From the critically acclaimed, award-nominated author comes a new noir crime classic about one of the most notorious trials in American history.
Critics called Ace Atkins's Wicked City "gripping, superb" (Library Journal), "stunning" (The Tampa Tribune), "terrific" (Associated Press), "riveting" (Kirkus Reviews), "wicked good" (Fort Worth Star-Telegram), and "Atkins' best novel" (The Washington Post). But Devil's Garden is something else again.
San Francisco, September 1921: Silent-screen comedy star Roscoe "Fatty" Arbuckle is throwing a wild party in his suite at the St. Francis Hotel: girls, jazz, bootleg hooch... and a dead actress named Virginia Rappe. The D.A. says it was Arbuckle who killed her-crushing her under his weight-and brings him up on manslaughter charges. William Randolph Hearst's newspapers stir up the public and demand a guilty verdict. But what really happened? Why do so many people at the party seem to have stories that conflict? Why is the prosecution hiding witnesses? Why are there body parts missing from the autopsied corpse? Why is Hearst so determined to see Fatty Arbuckle convicted?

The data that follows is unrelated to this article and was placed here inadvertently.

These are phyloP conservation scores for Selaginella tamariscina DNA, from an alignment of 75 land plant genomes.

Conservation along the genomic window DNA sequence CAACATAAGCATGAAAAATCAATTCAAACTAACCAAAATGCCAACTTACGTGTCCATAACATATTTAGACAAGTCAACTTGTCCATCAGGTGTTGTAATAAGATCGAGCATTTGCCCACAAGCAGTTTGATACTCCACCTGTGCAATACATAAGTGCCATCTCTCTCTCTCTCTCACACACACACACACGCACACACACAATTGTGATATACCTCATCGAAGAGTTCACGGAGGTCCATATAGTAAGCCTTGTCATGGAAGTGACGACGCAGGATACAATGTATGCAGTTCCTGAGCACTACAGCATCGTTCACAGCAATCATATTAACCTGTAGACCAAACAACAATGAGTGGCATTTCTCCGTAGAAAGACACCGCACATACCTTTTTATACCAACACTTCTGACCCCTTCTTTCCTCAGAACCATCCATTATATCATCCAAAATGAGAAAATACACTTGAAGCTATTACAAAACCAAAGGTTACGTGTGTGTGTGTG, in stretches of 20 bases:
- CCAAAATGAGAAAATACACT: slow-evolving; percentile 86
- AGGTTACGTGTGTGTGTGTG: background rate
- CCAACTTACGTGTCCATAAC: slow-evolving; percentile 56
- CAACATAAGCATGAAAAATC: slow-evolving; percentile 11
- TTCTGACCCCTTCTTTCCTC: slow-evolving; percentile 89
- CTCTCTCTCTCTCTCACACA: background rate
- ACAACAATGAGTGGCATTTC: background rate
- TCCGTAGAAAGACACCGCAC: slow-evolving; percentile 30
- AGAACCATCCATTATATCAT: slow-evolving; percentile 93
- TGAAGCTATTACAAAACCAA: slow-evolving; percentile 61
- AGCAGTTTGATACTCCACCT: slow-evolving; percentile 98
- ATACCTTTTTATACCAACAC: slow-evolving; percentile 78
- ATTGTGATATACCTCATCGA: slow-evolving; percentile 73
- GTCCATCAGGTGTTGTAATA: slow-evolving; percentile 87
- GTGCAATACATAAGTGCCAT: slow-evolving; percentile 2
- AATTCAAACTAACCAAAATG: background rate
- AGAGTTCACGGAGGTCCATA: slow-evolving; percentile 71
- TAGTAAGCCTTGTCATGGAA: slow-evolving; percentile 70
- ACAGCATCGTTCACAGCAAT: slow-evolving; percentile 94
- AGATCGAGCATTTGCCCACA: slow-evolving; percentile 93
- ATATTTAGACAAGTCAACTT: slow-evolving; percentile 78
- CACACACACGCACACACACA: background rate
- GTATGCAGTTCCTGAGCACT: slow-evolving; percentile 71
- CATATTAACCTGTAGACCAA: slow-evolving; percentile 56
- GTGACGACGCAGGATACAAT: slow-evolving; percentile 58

In desperation, Arbuckle's defense team hires a Pinkerton agent to do an investigation of his own and, they hope, discover the truth. The agent's name is Dashiell Hammett, and he's the book's narrator. What he discovers will change American legal history-and his own life-forever.
"The historical accuracy isn't what elevates Atkins' prose to greatness," said The Tampa Tribune. "It's his ability to let these characters breathe in a way that few authors could ever imagine. He doesn't so much write them as unleash them upon the page." You will not soon forget the extraordinary characters and events in Devil's Garden.
Ace Atkins is a former Pulitzer Prize-nominated journalist who cut his teeth as a crime reporter in the newsroom of the Tampa Tribune. He published his first novel at the age of 27 and became a full-time novelist at 30. Ace lives on a historic farm outside Oxford, Mississippi with his family.